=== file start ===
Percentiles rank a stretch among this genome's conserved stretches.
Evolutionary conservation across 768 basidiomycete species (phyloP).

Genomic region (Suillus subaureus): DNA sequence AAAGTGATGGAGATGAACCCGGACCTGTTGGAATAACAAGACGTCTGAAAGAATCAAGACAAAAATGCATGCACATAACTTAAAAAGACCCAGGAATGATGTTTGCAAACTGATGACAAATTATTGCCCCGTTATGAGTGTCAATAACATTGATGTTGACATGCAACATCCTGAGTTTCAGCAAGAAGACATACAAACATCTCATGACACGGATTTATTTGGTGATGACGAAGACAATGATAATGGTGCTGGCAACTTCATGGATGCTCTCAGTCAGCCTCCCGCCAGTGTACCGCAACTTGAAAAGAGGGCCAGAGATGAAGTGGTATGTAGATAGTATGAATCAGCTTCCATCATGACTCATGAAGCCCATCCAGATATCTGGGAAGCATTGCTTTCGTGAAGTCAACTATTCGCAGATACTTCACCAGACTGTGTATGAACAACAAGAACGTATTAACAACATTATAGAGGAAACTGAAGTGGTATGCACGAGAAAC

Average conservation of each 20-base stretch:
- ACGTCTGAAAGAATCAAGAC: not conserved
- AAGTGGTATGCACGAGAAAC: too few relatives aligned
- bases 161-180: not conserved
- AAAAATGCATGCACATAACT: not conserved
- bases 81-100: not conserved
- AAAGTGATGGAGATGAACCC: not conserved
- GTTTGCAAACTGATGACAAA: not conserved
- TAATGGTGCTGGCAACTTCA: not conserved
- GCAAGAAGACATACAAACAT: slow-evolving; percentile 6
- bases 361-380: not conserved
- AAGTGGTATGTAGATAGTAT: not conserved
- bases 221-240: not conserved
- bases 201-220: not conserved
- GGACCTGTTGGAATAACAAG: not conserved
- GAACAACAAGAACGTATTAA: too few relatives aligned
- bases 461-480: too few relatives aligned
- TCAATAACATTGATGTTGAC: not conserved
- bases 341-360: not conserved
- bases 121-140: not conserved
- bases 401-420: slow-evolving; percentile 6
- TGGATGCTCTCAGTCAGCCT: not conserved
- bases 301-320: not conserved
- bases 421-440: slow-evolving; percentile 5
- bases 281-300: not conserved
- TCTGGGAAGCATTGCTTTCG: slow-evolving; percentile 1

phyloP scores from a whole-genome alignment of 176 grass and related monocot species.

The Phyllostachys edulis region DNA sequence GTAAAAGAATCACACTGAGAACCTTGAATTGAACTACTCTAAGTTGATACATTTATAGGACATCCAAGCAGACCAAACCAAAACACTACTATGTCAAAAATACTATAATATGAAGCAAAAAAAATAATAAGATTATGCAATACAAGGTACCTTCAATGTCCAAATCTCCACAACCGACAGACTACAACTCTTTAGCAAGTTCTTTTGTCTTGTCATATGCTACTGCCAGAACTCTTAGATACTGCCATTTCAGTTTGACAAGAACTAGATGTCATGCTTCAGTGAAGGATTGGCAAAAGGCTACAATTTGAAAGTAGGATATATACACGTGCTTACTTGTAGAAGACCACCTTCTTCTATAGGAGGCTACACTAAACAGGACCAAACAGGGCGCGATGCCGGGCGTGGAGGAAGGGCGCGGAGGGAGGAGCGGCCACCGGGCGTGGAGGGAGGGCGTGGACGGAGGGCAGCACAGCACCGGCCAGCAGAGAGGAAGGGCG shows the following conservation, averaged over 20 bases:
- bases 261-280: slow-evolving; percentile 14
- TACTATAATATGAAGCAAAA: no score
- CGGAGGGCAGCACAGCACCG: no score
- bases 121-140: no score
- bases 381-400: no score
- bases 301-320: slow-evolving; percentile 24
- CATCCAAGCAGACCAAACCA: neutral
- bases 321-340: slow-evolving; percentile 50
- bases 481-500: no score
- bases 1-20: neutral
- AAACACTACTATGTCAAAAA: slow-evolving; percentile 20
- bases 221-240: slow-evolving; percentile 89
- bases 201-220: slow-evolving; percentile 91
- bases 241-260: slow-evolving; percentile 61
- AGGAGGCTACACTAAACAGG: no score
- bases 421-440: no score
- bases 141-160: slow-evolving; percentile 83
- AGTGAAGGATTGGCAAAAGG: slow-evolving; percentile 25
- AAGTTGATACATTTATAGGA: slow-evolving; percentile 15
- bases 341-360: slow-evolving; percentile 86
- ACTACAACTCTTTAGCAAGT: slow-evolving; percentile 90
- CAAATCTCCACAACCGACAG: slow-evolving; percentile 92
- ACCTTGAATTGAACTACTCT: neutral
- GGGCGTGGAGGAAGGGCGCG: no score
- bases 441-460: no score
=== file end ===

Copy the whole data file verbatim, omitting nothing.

Percentiles rank a stretch among this genome's conserved stretches.
Evolutionary conservation across 768 basidiomycete species (phyloP).

Genomic region (Suillus subaureus): DNA sequence AAAGTGATGGAGATGAACCCGGACCTGTTGGAATAACAAGACGTCTGAAAGAATCAAGACAAAAATGCATGCACATAACTTAAAAAGACCCAGGAATGATGTTTGCAAACTGATGACAAATTATTGCCCCGTTATGAGTGTCAATAACATTGATGTTGACATGCAACATCCTGAGTTTCAGCAAGAAGACATACAAACATCTCATGACACGGATTTATTTGGTGATGACGAAGACAATGATAATGGTGCTGGCAACTTCATGGATGCTCTCAGTCAGCCTCCCGCCAGTGTACCGCAACTTGAAAAGAGGGCCAGAGATGAAGTGGTATGTAGATAGTATGAATCAGCTTCCATCATGACTCATGAAGCCCATCCAGATATCTGGGAAGCATTGCTTTCGTGAAGTCAACTATTCGCAGATACTTCACCAGACTGTGTATGAACAACAAGAACGTATTAACAACATTATAGAGGAAACTGAAGTGGTATGCACGAGAAAC

Average conservation of each 20-base stretch:
- ACGTCTGAAAGAATCAAGAC: not conserved
- AAGTGGTATGCACGAGAAAC: too few relatives aligned
- bases 161-180: not conserved
- AAAAATGCATGCACATAACT: not conserved
- bases 81-100: not conserved
- AAAGTGATGGAGATGAACCC: not conserved
- GTTTGCAAACTGATGACAAA: not conserved
- TAATGGTGCTGGCAACTTCA: not conserved
- GCAAGAAGACATACAAACAT: slow-evolving; percentile 6
- bases 361-380: not conserved
- AAGTGGTATGTAGATAGTAT: not conserved
- bases 221-240: not conserved
- bases 201-220: not conserved
- GGACCTGTTGGAATAACAAG: not conserved
- GAACAACAAGAACGTATTAA: too few relatives aligned
- bases 461-480: too few relatives aligned
- TCAATAACATTGATGTTGAC: not conserved
- bases 341-360: not conserved
- bases 121-140: not conserved
- bases 401-420: slow-evolving; percentile 6
- TGGATGCTCTCAGTCAGCCT: not conserved
- bases 301-320: not conserved
- bases 421-440: slow-evolving; percentile 5
- bases 281-300: not conserved
- TCTGGGAAGCATTGCTTTCG: slow-evolving; percentile 1

phyloP scores from a whole-genome alignment of 176 grass and related monocot species.

The Phyllostachys edulis region DNA sequence GTAAAAGAATCACACTGAGAACCTTGAATTGAACTACTCTAAGTTGATACATTTATAGGACATCCAAGCAGACCAAACCAAAACACTACTATGTCAAAAATACTATAATATGAAGCAAAAAAAATAATAAGATTATGCAATACAAGGTACCTTCAATGTCCAAATCTCCACAACCGACAGACTACAACTCTTTAGCAAGTTCTTTTGTCTTGTCATATGCTACTGCCAGAACTCTTAGATACTGCCATTTCAGTTTGACAAGAACTAGATGTCATGCTTCAGTGAAGGATTGGCAAAAGGCTACAATTTGAAAGTAGGATATATACACGTGCTTACTTGTAGAAGACCACCTTCTTCTATAGGAGGCTACACTAAACAGGACCAAACAGGGCGCGATGCCGGGCGTGGAGGAAGGGCGCGGAGGGAGGAGCGGCCACCGGGCGTGGAGGGAGGGCGTGGACGGAGGGCAGCACAGCACCGGCCAGCAGAGAGGAAGGGCG shows the following conservation, averaged over 20 bases:
- bases 261-280: slow-evolving; percentile 14
- TACTATAATATGAAGCAAAA: no score
- CGGAGGGCAGCACAGCACCG: no score
- bases 121-140: no score
- bases 381-400: no score
- bases 301-320: slow-evolving; percentile 24
- CATCCAAGCAGACCAAACCA: neutral
- bases 321-340: slow-evolving; percentile 50
- bases 481-500: no score
- bases 1-20: neutral
- AAACACTACTATGTCAAAAA: slow-evolving; percentile 20
- bases 221-240: slow-evolving; percentile 89
- bases 201-220: slow-evolving; percentile 91
- bases 241-260: slow-evolving; percentile 61
- AGGAGGCTACACTAAACAGG: no score
- bases 421-440: no score
- bases 141-160: slow-evolving; percentile 83
- AGTGAAGGATTGGCAAAAGG: slow-evolving; percentile 25
- AAGTTGATACATTTATAGGA: slow-evolving; percentile 15
- bases 341-360: slow-evolving; percentile 86
- ACTACAACTCTTTAGCAAGT: slow-evolving; percentile 90
- CAAATCTCCACAACCGACAG: slow-evolving; percentile 92
- ACCTTGAATTGAACTACTCT: neutral
- GGGCGTGGAGGAAGGGCGCG: no score
- bases 441-460: no score